Abigail was grateful now more than ever that Mrs. Jibbet had acclimated herself to her vigilante life, if not, this would have been a lot harder. She had of course balked at the idea at first, but given the circumstances yielded rather quickly, after all, a whirlwind week of crime fighting didn’t sound like much fun to her, but she only knew her son as Dinky Jibbet. Not as a Cyclone Kid. That life, by her own choice, stayed with Abigail.

“So no cracking down on the gangs, I take it.”

Ma shook her head.

“‘sides, Huey ain’t built fer that life an’... whatever it is, it’s gotta bring him into it. I need Red Tornado, but I need my kids. Right now more ‘n ever.”

Jennie reached out and squeezed Abby’s shoulder, smiling woefully at her best friend. She didn’t know much about the world Abigail lived in, but she adapted quickly, and that was better than nothing.

“So make one up.”

Now that was an idea, but Abigail was too distracted to fully appreciate it.

“Whuzzat, hun?”

Taking Abby by her clasped hands, Jennie turned her around, forcing the other woman to pay attention and stay out of her own head.

“Make up a villain, then chase him. Chase him until you’re ready to stop.”

Still confused, Abigail shook her head again.

“What like pretend we’re fightin’ some-”

“Use one of Huey’s.”


“From his stories, Abby. You know he writes about you. And that Green Lantern fellow. Take some bad guy he made up and make him real. Then you can have him do anything, and nobody gets hurt. I’ll help, if you need.”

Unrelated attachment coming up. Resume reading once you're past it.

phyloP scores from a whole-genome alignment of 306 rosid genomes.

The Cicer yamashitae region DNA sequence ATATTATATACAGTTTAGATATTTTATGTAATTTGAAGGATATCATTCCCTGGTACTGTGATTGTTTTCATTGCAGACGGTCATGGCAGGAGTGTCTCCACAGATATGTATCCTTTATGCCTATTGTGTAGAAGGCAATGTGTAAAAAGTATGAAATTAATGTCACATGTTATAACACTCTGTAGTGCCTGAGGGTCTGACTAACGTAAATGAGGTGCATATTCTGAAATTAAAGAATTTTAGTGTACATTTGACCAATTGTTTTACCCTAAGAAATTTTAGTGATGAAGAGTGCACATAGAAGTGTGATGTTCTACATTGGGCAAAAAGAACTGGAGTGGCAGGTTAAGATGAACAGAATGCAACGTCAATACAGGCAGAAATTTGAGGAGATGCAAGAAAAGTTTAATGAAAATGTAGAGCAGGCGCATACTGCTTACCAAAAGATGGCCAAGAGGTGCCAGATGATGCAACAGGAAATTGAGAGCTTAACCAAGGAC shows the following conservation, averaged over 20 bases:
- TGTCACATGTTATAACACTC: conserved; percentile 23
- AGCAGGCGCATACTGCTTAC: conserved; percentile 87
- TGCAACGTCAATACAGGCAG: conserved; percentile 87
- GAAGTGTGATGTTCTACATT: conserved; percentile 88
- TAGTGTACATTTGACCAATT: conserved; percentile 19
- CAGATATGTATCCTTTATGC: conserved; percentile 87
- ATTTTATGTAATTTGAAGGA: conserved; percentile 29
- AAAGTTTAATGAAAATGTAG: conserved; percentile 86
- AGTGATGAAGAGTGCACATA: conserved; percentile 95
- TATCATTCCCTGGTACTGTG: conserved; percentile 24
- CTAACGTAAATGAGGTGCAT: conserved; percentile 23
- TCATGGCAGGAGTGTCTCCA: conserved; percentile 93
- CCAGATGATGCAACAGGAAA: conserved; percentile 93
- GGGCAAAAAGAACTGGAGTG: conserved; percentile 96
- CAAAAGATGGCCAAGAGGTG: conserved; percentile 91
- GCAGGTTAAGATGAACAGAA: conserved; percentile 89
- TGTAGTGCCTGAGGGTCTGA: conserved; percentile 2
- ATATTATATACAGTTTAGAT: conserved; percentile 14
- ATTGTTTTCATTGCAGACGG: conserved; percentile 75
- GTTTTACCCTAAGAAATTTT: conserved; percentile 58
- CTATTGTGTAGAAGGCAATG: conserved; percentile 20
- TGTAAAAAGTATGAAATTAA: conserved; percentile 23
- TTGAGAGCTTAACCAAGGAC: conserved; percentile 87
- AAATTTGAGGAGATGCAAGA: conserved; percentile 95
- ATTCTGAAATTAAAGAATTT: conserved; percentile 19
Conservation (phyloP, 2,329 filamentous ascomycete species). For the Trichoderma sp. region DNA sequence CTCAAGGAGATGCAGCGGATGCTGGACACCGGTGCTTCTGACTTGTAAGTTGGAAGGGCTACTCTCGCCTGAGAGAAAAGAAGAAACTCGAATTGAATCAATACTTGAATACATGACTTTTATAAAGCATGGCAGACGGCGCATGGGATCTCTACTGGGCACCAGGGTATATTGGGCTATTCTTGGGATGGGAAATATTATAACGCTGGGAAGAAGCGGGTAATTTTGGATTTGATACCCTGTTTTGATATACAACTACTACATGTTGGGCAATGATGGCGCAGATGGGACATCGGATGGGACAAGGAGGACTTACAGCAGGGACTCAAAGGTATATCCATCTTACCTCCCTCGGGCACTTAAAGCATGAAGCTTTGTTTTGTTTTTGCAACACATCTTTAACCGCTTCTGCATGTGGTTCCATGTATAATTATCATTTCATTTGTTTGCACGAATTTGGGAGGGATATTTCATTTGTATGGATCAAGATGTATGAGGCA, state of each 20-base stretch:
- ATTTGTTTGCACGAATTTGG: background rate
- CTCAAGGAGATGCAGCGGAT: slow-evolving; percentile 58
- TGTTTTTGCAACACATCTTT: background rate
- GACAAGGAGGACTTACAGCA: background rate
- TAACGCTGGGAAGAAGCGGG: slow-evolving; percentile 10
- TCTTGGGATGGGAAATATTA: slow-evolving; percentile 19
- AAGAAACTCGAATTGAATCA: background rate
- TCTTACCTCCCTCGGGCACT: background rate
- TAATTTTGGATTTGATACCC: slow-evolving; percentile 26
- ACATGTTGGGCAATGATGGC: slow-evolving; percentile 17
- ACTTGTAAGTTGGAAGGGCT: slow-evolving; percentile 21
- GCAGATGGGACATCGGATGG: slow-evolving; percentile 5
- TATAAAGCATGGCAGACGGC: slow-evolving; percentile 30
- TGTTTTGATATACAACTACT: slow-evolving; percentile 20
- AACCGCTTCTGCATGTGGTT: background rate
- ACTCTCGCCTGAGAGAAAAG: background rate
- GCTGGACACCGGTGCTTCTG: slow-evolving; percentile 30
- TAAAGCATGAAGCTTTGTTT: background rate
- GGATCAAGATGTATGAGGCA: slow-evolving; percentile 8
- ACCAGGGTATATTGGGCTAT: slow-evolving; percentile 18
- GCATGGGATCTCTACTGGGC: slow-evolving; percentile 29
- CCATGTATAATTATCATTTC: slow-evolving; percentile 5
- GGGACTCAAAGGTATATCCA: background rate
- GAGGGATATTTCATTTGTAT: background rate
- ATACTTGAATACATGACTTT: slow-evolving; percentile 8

This sounded like the plot of a radio show, and a massive undertaking that Abigail wasn’t sure she could handle.


Not giving her time to think, she interrupted.

“Does one spring to mind?”

“There’s this guy he’s been havin me fight in his stories. Wears a hood, got more powers than he knows what to do wit’. He just showed me the newest one yesterday. Guy grew twenty stories tall, an I defeated him wit’ my Tornado Plane.”

Jennie stopped short at this “Do you-”

“No I don’t have a Tornado Plane!” Abigail waved her hand over her head, brushing away the very thought.

“But you do know someone who can grow twenty stories tall, don’t you?” Abby’s friend was very smart.

“Point taken.” Shoulders slumped, Abigail stood from her chair, “I need ta use yer phone. Got some favors ta call in all ‘a sudden.”

Her hand trembled as she turned the dial for the taxi company. When she got the dispatcher, she said the words she’d been given to remember, and little else was needed. She felt numb. Like none of what was happening was really going on. She watched herself as if from outside, even as she said goodbye to her best friend, as she waited on the stoop for the cab to arrive. Still wrapped in her shawl, feeling lost and somehow defeated.

When Doiby pulled up, he began to give his usual greeting, but saw something was amiss. She silently opened the back door of his cab, and got in.

“Brownstone?” he asked in a concerned tone.

“Brownstone.” she replied flatly. And they were off.

‘Like a big tornado!’